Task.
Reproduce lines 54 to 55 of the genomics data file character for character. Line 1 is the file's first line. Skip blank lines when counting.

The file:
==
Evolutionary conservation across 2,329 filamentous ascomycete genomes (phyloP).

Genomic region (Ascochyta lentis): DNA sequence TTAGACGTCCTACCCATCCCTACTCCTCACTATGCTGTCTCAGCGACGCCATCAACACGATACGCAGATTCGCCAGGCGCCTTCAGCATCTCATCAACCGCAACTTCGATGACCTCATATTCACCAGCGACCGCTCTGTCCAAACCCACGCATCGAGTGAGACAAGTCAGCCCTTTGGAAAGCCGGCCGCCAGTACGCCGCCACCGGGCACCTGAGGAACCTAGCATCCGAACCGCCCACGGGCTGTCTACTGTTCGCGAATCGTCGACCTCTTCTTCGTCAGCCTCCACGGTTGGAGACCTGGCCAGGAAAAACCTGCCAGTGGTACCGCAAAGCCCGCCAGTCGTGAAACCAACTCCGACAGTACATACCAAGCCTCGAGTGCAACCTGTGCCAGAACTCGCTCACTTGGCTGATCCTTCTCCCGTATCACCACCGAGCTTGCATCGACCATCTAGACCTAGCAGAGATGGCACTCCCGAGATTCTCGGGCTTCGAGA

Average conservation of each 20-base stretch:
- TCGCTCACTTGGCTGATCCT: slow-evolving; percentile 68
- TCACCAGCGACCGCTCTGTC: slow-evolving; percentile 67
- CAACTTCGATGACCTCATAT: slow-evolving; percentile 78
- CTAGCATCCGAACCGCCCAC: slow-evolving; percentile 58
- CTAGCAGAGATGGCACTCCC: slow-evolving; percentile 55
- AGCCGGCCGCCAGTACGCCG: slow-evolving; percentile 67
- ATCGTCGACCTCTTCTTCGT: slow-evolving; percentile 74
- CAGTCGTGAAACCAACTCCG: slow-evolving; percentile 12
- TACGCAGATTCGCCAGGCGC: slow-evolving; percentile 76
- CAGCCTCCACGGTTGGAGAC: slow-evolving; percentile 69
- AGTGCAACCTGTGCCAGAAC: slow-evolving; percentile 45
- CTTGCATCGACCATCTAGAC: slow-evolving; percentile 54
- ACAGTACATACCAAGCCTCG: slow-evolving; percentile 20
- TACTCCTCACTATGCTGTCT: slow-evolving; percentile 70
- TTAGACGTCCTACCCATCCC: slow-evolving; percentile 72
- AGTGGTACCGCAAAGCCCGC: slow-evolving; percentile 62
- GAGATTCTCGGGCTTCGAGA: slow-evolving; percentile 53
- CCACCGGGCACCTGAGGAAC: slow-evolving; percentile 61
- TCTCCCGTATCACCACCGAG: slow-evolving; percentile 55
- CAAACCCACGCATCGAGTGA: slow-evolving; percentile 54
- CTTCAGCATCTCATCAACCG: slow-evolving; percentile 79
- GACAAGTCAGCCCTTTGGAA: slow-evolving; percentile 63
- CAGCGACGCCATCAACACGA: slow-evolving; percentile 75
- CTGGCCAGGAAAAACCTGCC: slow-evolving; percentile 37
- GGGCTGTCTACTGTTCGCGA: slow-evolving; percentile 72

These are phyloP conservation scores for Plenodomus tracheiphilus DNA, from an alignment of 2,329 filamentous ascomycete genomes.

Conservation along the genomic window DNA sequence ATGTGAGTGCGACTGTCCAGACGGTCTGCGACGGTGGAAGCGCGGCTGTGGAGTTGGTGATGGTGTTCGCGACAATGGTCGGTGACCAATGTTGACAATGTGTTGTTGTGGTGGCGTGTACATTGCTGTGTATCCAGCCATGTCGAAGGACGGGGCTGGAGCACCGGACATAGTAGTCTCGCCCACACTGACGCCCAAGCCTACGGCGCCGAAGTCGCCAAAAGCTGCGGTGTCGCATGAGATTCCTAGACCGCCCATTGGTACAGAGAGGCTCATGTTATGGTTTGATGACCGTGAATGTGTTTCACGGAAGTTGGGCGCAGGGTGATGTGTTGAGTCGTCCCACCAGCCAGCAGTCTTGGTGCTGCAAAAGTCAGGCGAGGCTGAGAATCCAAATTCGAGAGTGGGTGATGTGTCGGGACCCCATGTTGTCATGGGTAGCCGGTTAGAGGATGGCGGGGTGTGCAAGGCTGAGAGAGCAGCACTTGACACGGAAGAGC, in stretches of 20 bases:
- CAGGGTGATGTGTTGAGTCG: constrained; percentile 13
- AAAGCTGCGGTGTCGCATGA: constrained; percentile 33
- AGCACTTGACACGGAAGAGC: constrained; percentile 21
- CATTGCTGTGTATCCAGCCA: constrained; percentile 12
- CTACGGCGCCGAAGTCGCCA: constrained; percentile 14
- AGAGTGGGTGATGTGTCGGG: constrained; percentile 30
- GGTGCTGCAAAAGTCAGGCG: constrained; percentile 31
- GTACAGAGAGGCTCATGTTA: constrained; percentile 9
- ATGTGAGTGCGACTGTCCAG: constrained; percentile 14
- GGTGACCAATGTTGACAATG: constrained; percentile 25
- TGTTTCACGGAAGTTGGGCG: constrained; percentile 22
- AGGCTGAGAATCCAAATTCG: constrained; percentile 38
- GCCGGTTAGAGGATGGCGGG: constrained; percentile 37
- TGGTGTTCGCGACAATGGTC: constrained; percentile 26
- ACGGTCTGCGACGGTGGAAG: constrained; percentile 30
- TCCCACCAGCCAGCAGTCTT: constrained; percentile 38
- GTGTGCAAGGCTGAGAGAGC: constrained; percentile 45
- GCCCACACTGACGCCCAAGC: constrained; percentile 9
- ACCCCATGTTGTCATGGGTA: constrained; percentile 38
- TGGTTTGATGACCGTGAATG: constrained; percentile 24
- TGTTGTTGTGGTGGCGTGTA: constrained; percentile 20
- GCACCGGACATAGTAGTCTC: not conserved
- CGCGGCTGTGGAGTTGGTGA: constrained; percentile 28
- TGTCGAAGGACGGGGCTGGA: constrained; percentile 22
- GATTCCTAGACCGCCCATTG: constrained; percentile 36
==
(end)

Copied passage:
- TGTCGAAGGACGGGGCTGGA: constrained; percentile 22
- GATTCCTAGACCGCCCATTG: constrained; percentile 36